TAHLEQUAH — Federal housing authorities are suspending payments to the Cherokee Nation until a funding law can be reviewed in the wake of a court decision that terminated tribal citizenship for about 2,800 descendants of tribal members' former slaves, a Cherokee official said late Wednesday.
The Cherokee Nation has enough funding to last for a few months without affecting services or employment positions related to funding from the U.S. Department of Housing and Urban Development, tribal acting principal chief Joe Crittenden said in a written statement.
"The attorney general for the Cherokee Nation and my legal team are working aggressively to resolve this matter, including defending and resolving the ongoing litigation in Washington, D.C.," Crittenden said.
Deputy Assistant Secretary Jereon Brown said the funding freeze was related to an "unclear statute" involving the "freedmen," whose ancestors were the slaves of members of the Cherokee Nation, the Tulsa World reported.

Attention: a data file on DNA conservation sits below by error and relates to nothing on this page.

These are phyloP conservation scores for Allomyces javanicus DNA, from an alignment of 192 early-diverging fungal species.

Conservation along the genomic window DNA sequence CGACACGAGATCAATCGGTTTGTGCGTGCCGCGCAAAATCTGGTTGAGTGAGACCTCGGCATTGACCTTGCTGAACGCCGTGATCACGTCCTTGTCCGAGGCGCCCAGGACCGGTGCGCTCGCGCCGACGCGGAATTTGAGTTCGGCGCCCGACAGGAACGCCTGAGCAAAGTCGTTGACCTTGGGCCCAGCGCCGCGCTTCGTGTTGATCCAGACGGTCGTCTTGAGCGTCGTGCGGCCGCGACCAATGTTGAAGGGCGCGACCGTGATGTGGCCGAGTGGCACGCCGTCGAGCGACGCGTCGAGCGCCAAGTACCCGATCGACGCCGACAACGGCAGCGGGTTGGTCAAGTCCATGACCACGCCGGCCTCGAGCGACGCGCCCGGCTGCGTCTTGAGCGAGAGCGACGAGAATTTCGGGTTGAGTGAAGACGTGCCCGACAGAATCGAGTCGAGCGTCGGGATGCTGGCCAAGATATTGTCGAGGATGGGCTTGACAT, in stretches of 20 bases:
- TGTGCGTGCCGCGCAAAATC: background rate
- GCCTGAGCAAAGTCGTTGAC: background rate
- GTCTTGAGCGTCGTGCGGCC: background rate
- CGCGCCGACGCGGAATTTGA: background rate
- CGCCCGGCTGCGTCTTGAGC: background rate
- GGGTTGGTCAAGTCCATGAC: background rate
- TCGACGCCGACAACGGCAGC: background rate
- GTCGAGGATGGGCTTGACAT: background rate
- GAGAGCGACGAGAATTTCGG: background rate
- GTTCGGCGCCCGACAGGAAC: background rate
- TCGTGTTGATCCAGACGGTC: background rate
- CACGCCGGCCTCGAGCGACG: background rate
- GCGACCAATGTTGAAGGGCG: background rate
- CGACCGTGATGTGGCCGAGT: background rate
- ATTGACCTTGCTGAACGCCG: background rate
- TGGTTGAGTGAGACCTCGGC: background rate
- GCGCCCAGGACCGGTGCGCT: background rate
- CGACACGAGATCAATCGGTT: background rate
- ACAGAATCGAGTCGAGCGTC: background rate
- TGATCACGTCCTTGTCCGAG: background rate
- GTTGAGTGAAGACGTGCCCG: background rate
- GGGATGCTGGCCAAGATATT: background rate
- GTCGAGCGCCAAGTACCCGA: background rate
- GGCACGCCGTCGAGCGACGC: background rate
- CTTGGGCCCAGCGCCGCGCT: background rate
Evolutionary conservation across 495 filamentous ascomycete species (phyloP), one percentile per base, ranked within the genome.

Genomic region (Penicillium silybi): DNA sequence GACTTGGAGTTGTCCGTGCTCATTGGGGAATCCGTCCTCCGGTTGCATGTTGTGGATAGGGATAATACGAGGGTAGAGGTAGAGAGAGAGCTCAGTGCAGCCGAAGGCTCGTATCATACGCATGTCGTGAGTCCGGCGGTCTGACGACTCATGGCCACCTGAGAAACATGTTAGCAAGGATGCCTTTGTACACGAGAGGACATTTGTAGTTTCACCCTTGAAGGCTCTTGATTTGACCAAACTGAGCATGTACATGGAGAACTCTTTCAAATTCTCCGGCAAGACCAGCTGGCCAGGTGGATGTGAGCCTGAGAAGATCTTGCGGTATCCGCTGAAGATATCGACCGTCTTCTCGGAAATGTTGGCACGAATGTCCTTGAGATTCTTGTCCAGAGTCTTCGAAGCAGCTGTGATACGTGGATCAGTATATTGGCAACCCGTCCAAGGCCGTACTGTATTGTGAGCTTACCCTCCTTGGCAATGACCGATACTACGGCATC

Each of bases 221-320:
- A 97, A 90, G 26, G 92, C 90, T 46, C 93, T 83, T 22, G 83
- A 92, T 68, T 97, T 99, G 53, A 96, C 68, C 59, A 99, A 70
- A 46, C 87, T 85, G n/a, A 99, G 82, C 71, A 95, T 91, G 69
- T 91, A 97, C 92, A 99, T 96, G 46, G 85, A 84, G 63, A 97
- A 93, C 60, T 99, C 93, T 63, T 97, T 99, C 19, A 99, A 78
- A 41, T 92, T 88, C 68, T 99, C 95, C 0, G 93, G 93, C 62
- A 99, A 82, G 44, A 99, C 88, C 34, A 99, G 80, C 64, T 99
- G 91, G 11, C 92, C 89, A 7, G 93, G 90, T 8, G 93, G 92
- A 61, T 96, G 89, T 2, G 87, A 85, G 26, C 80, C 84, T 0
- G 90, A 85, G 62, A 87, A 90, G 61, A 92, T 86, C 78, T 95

The tribe's Supreme Court last month overturned a lower tribal court decision that nullified a 2007 constitutional amendment that required a person have a Cherokee ancestor listed on the Dawes Rolls in order to be a member. The Dawes Rolls were lists created in the 1890s to assign land allotted to Native American tribal members.
The tribal district court ruled earlier this year that the amendment violated an 1866 treaty between the federal government and the tribe that said the freedmen and their descendants "shall have all the rights of native Cherokees."
Litigation over the descendants' membership also is pending in federal court in Washington D.C.
A call made after hours by The Associated Press to HUD's office in Washington seeking comment wasn't immediately returned.
Crittenden said the tribe is in compliance with HUD provisions and officials have presented legal arguments to officials at the department.
"We are confident that future federal funding will continue once the issues are resolved," Crittenden said in the statement.